1 Could I Have Been a Turnip? A Very Short Introduction to the Philosophy of Modality
2 Modality If something is possible, it could have happened. If something is necessary, it had to happen. If something is actual, then it did happen. If something is necessary, then its failure to happen is impossible. If something is possible, then its failure to happen is not necessary.
3 Possibility Some things are possible and actual Some things are possible but not actual If something is the case, then it is possible: Everything that s actual is possible Hence observation can tell you something about what s possible. But observation doesn t seem to tell you that much about what s merely possible: that is, what s possible but not actual.
4 Necessity Nor does observation tell you much about what s necessary. Of course, if something is necessary, it actually happens: Everything that s necessary is actual Given that what s necessary is actual, you can observe necessities. But you don t seem to observe that things are necessary.
5 Kinds of Possibility There are different kinds of possibility and necessity: Physical possibility: Consistent the laws of physics Epistemic possibility: Consistent with what I know Metaphysical possibility: Consistent with the metaphysical truths Logical Possibility: Logically consistent
6 Philosophical Questions If we can t observe that something is merely possible or necessary, how can we know about what s merely possible or necessary? What s possible and what s necessary? What makes something possible or necessary?
7 What s Possible? I could have had brown eyes. Could I have had wings? Could I have been able to read minds? Could I have been a turnip???
8 Many philosophers think that what could be possible is possible. Not all: there is an alleged counterexample. Take this table...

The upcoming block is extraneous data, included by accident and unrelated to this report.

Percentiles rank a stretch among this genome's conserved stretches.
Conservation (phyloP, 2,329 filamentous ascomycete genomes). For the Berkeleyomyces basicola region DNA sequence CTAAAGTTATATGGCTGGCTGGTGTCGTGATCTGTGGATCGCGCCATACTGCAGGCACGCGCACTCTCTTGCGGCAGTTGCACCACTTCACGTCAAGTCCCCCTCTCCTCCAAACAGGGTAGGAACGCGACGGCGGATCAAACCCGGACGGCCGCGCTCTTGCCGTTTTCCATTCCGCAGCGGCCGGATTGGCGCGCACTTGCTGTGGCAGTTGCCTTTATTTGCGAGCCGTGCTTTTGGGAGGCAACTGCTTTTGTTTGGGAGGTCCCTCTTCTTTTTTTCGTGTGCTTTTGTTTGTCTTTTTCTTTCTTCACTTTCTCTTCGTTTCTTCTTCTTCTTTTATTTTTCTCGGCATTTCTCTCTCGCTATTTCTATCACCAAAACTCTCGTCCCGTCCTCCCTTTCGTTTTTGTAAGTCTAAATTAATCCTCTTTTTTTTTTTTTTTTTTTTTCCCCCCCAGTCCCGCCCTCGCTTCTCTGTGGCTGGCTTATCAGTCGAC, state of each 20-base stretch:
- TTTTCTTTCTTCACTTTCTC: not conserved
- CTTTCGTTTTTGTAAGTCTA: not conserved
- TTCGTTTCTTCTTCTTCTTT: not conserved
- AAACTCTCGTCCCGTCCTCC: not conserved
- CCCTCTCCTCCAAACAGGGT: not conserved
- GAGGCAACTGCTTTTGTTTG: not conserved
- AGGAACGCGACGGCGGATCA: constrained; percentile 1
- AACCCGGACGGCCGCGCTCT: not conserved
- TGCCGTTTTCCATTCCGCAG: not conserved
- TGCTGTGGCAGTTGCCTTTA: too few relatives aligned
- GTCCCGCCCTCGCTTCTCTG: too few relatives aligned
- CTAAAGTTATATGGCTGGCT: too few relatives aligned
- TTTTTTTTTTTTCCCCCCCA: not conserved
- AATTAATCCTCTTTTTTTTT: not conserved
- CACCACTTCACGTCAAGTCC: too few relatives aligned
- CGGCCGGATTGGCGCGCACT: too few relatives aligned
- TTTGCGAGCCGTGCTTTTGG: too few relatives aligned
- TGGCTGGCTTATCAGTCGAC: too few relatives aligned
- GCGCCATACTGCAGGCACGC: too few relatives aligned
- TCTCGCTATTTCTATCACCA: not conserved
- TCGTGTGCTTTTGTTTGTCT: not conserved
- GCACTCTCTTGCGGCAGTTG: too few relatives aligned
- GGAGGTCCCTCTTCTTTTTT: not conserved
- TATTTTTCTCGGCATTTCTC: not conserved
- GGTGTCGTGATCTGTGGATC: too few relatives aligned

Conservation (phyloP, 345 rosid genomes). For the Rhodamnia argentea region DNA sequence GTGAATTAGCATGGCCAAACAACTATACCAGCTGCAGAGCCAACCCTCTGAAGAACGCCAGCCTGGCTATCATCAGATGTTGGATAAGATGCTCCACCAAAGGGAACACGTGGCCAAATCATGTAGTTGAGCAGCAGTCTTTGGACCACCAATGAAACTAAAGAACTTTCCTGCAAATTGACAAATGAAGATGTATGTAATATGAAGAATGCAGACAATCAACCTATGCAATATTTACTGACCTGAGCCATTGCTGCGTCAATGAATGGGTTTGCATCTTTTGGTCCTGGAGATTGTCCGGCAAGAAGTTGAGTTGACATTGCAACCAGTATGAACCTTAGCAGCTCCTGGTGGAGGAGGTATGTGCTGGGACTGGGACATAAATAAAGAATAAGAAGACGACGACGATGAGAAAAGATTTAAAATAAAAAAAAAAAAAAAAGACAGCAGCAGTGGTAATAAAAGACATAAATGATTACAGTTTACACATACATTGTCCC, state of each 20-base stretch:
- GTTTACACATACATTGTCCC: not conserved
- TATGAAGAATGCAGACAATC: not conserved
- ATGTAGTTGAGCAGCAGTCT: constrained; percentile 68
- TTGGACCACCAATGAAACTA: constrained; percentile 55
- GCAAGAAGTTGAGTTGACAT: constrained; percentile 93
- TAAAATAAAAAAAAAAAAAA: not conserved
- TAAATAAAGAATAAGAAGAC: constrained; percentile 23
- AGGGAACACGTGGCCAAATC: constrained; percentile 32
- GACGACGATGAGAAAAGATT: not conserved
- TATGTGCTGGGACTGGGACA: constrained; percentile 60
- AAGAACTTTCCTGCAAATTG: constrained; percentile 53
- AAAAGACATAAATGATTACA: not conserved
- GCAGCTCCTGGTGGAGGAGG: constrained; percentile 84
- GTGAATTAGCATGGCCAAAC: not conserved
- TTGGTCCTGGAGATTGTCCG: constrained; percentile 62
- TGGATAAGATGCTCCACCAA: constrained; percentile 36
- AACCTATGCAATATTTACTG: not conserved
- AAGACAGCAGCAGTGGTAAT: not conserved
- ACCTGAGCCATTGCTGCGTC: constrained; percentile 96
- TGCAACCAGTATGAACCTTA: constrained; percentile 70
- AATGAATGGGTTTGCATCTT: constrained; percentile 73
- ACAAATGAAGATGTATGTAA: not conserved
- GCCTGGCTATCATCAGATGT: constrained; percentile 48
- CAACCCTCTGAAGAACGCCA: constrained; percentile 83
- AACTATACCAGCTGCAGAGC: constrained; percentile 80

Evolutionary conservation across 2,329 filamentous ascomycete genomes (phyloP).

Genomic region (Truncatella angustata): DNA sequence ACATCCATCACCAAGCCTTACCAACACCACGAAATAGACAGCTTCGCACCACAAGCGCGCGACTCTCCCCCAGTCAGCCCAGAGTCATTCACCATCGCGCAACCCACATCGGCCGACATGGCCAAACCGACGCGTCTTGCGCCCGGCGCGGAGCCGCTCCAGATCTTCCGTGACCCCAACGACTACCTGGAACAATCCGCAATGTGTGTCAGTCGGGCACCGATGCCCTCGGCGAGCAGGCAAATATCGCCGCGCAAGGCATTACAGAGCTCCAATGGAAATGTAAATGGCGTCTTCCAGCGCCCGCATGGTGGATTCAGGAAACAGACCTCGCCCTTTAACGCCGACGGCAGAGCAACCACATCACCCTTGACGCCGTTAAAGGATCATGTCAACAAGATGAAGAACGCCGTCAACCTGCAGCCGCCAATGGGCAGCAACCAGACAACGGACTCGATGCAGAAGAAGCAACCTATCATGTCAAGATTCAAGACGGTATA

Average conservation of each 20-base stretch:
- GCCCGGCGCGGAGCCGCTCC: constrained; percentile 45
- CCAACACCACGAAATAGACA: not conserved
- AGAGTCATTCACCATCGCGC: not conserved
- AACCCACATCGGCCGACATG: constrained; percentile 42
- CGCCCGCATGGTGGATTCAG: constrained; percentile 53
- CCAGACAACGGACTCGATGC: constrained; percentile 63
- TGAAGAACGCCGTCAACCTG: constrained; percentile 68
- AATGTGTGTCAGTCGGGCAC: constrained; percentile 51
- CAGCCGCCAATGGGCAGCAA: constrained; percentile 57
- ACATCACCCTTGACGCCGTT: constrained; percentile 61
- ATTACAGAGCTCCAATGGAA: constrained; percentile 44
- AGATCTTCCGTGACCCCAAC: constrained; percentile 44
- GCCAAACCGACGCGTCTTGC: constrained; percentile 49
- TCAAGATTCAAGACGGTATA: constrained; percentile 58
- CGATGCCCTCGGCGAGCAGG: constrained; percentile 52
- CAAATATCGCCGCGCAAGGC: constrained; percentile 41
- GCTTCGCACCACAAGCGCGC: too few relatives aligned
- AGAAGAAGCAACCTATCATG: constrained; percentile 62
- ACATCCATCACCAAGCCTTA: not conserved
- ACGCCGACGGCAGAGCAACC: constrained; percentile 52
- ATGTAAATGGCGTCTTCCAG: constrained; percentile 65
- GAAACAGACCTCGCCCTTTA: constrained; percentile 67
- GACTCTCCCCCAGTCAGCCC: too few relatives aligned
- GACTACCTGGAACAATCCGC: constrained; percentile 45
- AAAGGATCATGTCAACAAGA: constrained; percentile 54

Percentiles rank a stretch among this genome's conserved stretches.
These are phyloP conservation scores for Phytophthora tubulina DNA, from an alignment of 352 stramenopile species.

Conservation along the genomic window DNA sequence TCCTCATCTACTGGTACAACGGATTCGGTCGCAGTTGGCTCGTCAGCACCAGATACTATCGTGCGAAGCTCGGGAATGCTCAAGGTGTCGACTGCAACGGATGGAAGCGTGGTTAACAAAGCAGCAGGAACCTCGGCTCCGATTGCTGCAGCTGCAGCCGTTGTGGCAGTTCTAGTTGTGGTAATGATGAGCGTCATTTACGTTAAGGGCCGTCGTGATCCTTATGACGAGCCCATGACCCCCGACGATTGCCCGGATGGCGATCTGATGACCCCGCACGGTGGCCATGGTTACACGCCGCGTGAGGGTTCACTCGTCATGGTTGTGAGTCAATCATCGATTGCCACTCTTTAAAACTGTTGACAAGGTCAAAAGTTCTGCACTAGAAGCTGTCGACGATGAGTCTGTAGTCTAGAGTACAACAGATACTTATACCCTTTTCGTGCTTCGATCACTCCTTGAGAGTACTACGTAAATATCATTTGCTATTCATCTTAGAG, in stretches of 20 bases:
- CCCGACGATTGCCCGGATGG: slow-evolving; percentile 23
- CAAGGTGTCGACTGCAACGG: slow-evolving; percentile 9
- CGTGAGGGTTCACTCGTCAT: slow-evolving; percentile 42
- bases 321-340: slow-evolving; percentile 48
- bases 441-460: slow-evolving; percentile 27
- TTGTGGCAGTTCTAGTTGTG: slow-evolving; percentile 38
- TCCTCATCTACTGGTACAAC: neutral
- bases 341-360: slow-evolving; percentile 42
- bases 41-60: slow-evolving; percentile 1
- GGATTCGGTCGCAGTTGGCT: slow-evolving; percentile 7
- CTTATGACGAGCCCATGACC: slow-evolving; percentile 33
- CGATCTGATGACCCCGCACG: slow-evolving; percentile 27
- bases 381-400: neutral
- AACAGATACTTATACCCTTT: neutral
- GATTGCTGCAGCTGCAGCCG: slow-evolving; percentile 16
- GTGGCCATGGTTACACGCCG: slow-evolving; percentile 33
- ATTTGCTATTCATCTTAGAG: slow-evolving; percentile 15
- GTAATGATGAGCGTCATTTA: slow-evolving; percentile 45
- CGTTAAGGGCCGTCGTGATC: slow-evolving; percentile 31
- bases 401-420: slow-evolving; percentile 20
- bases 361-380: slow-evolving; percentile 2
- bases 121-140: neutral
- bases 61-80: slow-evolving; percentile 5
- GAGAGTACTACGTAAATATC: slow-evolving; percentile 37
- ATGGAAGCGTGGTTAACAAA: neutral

9 What s Necessary? It looks like it s necessary that I m a human being. Being a human being is part of my essence. Similarly, it s necessary that water is H20: being H20 is part of the essence of water. It s necessary that vixens are female foxes. Mathematical and logical truths are necessary.
10 Necessitism Could you have failed to exist? Timothy Williamson says no : you are a necessary existent. You could have been nonconcrete, but not nothing. Necessitists hold that there are possible unicorns: things that could have been unicorns. But they may not be unicorns; perhaps they are merely possible unicorns.
11 What Makes Things Possible and Necessary? A Very Bad Idea: Conventionalism What makes something necessary or possible is how we define our terms. For example, we define a bachelor as an unmarried man, and that s why it is necessary that bachelors are unmarried.
12 Conventionalism is false. First: If vixen had meant male fox, then it would still have been the case that vixens are female foxes. Second: It is necessary that I am not a turnip. But the sentence Dan is not a turnip does not seem to be true by definition.
13 Modal Reductionism Hold onto your hats. David K Lewis ( ) held that what makes something possible is that there is a real, concrete universe- a possible worldwhere things really are that way. What makes it true that there could be unicorns is that there is a possible world in which there are real, concrete unicorns.
14 What makes something necessary is that it is true in every possible world. What makes something actual is just that it is true in this possible world. All possible worlds are metaphysically on a par: this world is not metaphysically special. What makes is true that I could have had wings is that there is a counterpart of me at some possible world who has wings. (Do I have a counterpart who s a turnip?)
15 Modal reductionism + concrete possible worlds = modal realism You can be a modal reductionist without being a modal realist. Maybe possible worlds are abstract things, like stories (ersatzism). Two objections to modal realism: (1) There are no unicorns! (2) Why aren t concrete possible worlds just more of what is actual?
16 Modalism There are some basic, fundamental, unanalysable facts about what s possible and what s necessary. Modalists can deny that there are unicorns: there could be unicorns, but there aren t. Objection: Modalism gives up the task of explaining what makes things possible and necessary.
17 Thank you
18 Reading Easy: Ch. 9 of Conee, E & Sider, T (2005), Riddles of Existence, Oxford: OUP Medium: Beebee, Effingham & Goff (2011), Metaphysics: The Key Concepts, London: Routledge Hard: Part III of Loux, M (2007), Metaphysics: Contemporary Readings (2 nd Edition), London: Routledge Hard: Lewis, D K (1986), On the Plurality of Worlds, Oxford: OUP